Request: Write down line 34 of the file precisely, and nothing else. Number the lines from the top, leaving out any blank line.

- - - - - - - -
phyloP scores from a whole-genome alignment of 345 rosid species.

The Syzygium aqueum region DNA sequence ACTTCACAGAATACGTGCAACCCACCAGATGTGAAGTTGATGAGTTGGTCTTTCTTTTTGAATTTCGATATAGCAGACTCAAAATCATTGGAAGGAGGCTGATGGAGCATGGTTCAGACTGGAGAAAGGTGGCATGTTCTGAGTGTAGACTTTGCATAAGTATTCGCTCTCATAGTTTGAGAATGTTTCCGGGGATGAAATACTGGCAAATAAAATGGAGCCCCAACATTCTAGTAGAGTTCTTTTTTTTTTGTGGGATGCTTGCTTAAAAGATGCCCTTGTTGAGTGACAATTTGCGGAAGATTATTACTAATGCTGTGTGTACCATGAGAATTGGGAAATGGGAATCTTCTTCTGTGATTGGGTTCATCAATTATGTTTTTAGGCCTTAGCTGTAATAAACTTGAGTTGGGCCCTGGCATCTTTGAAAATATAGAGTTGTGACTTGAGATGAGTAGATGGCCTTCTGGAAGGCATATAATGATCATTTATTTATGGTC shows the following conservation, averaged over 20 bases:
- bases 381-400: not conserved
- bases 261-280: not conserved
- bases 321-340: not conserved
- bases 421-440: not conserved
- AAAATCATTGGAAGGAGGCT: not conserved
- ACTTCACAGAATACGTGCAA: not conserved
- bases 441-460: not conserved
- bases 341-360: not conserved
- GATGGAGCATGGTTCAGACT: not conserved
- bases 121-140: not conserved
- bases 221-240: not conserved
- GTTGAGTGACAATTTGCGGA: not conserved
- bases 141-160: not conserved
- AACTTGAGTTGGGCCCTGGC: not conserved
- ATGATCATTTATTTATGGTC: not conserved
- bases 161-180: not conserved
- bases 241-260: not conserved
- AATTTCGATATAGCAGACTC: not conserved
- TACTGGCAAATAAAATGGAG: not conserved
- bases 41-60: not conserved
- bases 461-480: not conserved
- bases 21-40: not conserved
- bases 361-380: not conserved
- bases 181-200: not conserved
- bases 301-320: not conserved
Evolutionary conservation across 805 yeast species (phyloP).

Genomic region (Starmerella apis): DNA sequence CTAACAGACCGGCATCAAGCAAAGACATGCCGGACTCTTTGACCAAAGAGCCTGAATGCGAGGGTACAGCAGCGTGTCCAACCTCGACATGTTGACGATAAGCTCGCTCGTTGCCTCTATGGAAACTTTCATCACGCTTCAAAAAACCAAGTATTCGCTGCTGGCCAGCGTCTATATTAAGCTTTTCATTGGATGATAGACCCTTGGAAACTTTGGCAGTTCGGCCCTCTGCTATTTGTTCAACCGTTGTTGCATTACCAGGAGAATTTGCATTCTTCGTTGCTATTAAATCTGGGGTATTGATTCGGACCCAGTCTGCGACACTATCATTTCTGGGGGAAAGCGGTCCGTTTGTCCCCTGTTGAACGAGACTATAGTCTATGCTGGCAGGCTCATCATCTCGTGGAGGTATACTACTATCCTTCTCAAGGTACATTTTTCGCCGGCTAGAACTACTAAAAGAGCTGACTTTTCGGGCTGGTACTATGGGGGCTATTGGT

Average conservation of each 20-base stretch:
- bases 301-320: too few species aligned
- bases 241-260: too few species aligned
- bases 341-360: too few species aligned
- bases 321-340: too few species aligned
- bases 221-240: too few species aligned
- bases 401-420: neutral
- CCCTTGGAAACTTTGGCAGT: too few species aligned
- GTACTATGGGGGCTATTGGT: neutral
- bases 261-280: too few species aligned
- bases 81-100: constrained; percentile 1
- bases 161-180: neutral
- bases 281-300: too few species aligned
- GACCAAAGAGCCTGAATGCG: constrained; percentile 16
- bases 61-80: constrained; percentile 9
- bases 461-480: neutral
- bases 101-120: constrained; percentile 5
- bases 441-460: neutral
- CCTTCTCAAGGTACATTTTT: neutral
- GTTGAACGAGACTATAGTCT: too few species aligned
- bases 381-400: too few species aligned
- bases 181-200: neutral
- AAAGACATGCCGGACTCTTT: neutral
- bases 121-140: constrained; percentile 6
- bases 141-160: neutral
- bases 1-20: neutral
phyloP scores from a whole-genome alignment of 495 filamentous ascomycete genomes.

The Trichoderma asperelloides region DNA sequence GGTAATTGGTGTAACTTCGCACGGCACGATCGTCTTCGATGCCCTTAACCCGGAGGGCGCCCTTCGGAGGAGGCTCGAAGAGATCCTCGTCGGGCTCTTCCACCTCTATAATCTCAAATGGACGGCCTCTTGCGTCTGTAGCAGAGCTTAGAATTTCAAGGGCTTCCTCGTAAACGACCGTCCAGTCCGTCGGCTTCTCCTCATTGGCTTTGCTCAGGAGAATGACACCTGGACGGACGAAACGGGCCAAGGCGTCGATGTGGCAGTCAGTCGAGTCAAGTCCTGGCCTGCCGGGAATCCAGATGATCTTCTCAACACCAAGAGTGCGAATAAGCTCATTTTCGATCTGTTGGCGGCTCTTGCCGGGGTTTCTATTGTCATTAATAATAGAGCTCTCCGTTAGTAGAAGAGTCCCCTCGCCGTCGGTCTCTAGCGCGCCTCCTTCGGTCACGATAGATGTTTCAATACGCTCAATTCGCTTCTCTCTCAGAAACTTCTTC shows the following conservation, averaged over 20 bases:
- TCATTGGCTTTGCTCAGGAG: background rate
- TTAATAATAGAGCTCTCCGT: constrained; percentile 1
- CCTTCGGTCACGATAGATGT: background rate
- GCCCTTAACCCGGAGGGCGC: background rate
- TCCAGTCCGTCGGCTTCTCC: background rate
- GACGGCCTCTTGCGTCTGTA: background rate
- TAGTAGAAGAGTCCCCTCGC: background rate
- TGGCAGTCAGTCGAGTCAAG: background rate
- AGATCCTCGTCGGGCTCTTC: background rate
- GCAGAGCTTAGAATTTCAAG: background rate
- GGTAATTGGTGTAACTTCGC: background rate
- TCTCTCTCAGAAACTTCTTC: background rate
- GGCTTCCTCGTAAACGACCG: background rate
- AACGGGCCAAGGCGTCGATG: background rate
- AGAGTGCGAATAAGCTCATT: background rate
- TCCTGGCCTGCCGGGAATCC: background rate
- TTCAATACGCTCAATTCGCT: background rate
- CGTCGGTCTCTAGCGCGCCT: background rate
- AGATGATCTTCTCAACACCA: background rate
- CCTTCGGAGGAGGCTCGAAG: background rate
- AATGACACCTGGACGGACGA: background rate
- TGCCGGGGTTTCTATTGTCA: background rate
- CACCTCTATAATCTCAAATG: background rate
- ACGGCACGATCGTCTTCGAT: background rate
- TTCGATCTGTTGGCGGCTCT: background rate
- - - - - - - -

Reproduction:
- bases 321-340: too few species aligned